The huge clouds of ash currently wafting over Europe from Iceland’s continuously erupting Eyjafjallajökull volcano may be a new inconvenience for weary air travelers. But geologic records show that Iceland’s volcanoes have sent ash over the continent many times in the last 50,000 years.
One place, however, seems to be largely spared – Spain; this could make that country an ideal emergency landing hub for airplanes during eruptions, scientists suggest.
A group of scientists (called the RHOXTOR research group) from Royal Holloway, at the University of London and Oxford University is dedicated to the study of past volcanic ash falls in Europe, and holds records of their sources, distributions and ages spanning the past 50,000 years and more.
Scientists can use this information to figure out how often volcanic activity recurs and the patterns of ash dispersal over Europe.
"One interesting point that emerges from our database is the common transport patterns of the Icelandic ash falls and, more importantly, the apparent absence of volcanic ash from sites in Spain," said Simon Blockley, from the Department of Geography at Royal Holloway.
The RHOXTOR team has found during recent investigations that volcanic ash is absent from sediments in Spain over the last 40,000 years.
Volcanic ash (also known as tephra) is composed of particles that include volcanic glass shards that range in size depending on the distance from the source volcano. Ash that has travelled from Iceland to Britain and adjacent parts of Europe is usually composed of tiny glass particles between 0.025 and 0.1 millimeters in size, and not usually visible to the naked eye except when concentrated in plumes, which can be seen in satellite photos.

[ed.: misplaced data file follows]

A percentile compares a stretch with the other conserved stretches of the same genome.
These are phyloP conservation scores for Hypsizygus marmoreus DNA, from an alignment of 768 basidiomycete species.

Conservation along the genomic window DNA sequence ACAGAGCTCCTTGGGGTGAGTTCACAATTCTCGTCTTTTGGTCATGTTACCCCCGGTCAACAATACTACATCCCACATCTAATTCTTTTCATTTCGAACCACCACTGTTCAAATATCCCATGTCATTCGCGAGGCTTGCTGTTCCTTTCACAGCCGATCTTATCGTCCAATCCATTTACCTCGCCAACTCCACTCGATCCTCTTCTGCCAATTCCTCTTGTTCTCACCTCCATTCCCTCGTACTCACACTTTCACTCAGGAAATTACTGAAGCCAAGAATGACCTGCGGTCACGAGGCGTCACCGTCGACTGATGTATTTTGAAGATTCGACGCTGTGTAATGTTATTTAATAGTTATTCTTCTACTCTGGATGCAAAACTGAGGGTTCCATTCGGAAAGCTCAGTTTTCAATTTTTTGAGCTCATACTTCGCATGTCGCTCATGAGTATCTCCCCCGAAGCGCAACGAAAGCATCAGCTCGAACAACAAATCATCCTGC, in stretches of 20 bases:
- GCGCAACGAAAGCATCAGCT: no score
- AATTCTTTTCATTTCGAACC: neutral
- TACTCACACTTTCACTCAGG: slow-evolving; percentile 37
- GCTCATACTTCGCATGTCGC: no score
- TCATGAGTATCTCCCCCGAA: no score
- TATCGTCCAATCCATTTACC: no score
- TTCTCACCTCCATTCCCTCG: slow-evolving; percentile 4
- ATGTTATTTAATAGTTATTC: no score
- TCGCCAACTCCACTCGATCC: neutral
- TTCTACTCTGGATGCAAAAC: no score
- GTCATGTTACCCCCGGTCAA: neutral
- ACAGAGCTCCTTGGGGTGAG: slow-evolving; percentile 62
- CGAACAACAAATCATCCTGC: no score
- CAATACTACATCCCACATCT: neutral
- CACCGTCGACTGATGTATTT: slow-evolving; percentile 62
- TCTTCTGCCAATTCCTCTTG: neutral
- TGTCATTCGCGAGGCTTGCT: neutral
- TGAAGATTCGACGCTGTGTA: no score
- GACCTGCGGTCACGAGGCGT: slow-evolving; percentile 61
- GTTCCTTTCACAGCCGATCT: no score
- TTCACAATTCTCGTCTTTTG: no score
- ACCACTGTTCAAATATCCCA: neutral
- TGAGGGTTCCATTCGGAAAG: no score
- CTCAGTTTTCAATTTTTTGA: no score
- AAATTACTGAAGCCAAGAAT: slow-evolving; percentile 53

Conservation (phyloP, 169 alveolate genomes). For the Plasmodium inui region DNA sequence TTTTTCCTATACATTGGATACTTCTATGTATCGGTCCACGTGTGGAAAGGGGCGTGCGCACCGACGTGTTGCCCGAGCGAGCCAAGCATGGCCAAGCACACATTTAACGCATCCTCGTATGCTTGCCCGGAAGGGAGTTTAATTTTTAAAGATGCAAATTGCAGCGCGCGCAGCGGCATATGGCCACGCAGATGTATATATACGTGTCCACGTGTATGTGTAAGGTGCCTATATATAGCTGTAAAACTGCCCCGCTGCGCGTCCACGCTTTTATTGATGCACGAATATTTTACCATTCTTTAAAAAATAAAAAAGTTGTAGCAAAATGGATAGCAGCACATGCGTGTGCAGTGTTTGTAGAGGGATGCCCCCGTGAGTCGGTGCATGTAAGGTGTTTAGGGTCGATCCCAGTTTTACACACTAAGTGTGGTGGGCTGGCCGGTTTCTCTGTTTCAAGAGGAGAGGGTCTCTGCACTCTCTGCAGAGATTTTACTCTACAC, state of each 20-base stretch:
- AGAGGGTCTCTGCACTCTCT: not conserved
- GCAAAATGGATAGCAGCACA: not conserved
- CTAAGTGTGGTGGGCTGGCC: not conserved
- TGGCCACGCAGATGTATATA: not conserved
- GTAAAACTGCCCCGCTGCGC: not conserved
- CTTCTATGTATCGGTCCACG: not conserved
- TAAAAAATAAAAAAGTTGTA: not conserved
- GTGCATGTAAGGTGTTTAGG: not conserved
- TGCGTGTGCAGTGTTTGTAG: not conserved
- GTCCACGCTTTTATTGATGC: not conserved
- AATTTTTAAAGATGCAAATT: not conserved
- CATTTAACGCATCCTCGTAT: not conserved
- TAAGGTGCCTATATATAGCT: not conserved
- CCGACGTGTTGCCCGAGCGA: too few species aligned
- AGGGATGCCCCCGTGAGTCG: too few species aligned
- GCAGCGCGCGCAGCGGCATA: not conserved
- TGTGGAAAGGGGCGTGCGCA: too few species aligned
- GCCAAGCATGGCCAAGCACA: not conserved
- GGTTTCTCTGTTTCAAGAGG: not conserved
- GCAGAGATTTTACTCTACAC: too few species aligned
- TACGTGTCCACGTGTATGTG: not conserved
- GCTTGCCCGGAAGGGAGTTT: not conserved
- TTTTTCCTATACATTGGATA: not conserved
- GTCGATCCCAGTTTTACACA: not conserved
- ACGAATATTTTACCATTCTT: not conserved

Records of past events can be assembled, because the glass falls into lakes, streams and estuaries, and on to peat and soil surfaces, where it becomes preserved within accumulating sediment.
RHOXTOR is building and extending a database of such occurrences, and already holds information for about 25 Icelandic eruptions that have deposited detectable ash over the British Isles and parts of continental Europe during the last 15,000 years, attributed mainly to the Hekla, Katla, Grimsvötn, Askja and Torfjajökull volcanic centers.
One of the most widespread of these ash dispersals, known to geologists as the Vedde Asha, erupted about 12,200 years ago, and had a remarkably similar distribution to that recorded for the Eyjafjallajökull eruption. This ancient eruption deposited Icelandic tephra as far south as Switzerland, as far east as Russia and over much of the North Atlantic, reaching as far west as the Labrador Sea.
But Spain seems to have been spared in many of these past eruptions.
"So far the number of sites investigated in Spain for these tiny volcanic glass particles is relatively low, and there is therefore urgent need for further research," Blockley said. "But the evidence uncovered thus far lends support to the proposal to view Spain as a potential emergency international air travel hub during times of Icelandic ash dispersal over Europe."
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